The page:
We invite you to read Monica Puente’s participation in the On a Lighter Note Q&A section of this issue of Prospanica News.

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Highlights of Prospanica’s Chapters

As Latino leaders, we have an obligation to our ancestors, familia y comunidad to reach our full educational, economic and social potential so that we can be agents of change to nurture a more inclusive United States. Here are some examples of how Prospanica fulfills this obligation across the nation. Thank you for all you do!   


Prospanica San Francisco: Tour of Fran 

Prospanica San Francisco hosted their inaugural Tour de Fran 2018, visiting Hispanic owned wineries in Sonoma Valley. They will be inviting board members from across the country for the 2nd Tour de Fran in 2019.


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Prospanica Indianapolis: La Vista from The Top

Prominent community leaders came together to share their thoughts and compelling experiences regarding diversity and inclusion, opportunity, and personal journeys to the top.



Prospanica Philadelphia: Year End Celebration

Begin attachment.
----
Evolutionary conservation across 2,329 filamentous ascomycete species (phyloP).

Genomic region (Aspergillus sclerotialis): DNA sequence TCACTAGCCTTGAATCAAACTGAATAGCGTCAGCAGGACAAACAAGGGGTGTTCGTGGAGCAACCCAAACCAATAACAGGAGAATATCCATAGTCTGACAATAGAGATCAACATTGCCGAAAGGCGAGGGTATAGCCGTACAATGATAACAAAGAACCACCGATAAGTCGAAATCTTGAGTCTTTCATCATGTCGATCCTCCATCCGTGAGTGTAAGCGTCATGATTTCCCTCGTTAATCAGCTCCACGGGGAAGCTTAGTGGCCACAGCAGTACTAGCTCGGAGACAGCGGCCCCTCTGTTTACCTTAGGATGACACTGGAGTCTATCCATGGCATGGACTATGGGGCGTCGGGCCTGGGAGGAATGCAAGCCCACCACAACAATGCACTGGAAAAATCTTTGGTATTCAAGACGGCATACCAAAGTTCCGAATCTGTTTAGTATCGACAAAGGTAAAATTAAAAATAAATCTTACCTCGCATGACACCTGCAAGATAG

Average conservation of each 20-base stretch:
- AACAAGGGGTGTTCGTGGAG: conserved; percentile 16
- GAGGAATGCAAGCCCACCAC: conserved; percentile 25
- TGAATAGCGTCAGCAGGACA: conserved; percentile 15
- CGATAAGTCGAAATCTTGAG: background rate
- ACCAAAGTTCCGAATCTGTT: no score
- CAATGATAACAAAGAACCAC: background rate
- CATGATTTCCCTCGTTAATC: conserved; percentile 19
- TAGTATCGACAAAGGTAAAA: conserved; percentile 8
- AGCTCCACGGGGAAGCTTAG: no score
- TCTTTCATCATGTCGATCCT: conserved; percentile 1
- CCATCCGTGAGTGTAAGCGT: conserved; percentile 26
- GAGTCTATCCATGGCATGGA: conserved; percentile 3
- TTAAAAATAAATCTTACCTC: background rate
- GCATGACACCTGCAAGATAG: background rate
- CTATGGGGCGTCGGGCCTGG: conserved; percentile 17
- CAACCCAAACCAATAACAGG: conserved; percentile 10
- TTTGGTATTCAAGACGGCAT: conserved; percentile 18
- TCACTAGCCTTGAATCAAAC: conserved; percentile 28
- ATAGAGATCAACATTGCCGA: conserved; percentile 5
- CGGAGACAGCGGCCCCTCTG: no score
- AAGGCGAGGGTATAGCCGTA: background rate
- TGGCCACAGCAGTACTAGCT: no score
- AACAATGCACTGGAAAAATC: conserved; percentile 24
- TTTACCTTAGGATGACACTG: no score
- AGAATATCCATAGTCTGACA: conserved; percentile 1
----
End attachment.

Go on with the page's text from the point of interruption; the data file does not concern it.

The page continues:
Our Philadelphia chapter celebrated this year’s successes and thanked their powerful members and partners for an amazing year. Thomas Savino and Monica Puente from the national office attended the event.



Prospanica Houston: Unlocking the GMAT

The Houston chapter reached out to students with an exclusive invitation to a session on how to prepare for the Graduate Management Admission Test (GMAT).



Prospanica Connecticut: ERG Summit

The ERG summit brings together leaders from a wide array of industries. These individuals look to address current gaps in their organizations and propagate a culture of participation and leadership to advocate for growth.



Prospanica Washington DC: Leadership Development & Hispanic Heritage Celebration 

This year's leadership development program was presented through a panel dialogue among senior and executive leaders across industries. Attendees participated by asking individual questions to gain ideas, tips, and best practices to bring back to their own careers. The program concluded with a networking reception and celebration of Hispanic Heritage Month.


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Prospanica Silicon Valley: Prospanica Wealth Management Workshop

Four Financial professionals were secured for a Personal Financial workshop to discuss some aspects of financial planning that would help attendees discern their priorities and plan of action.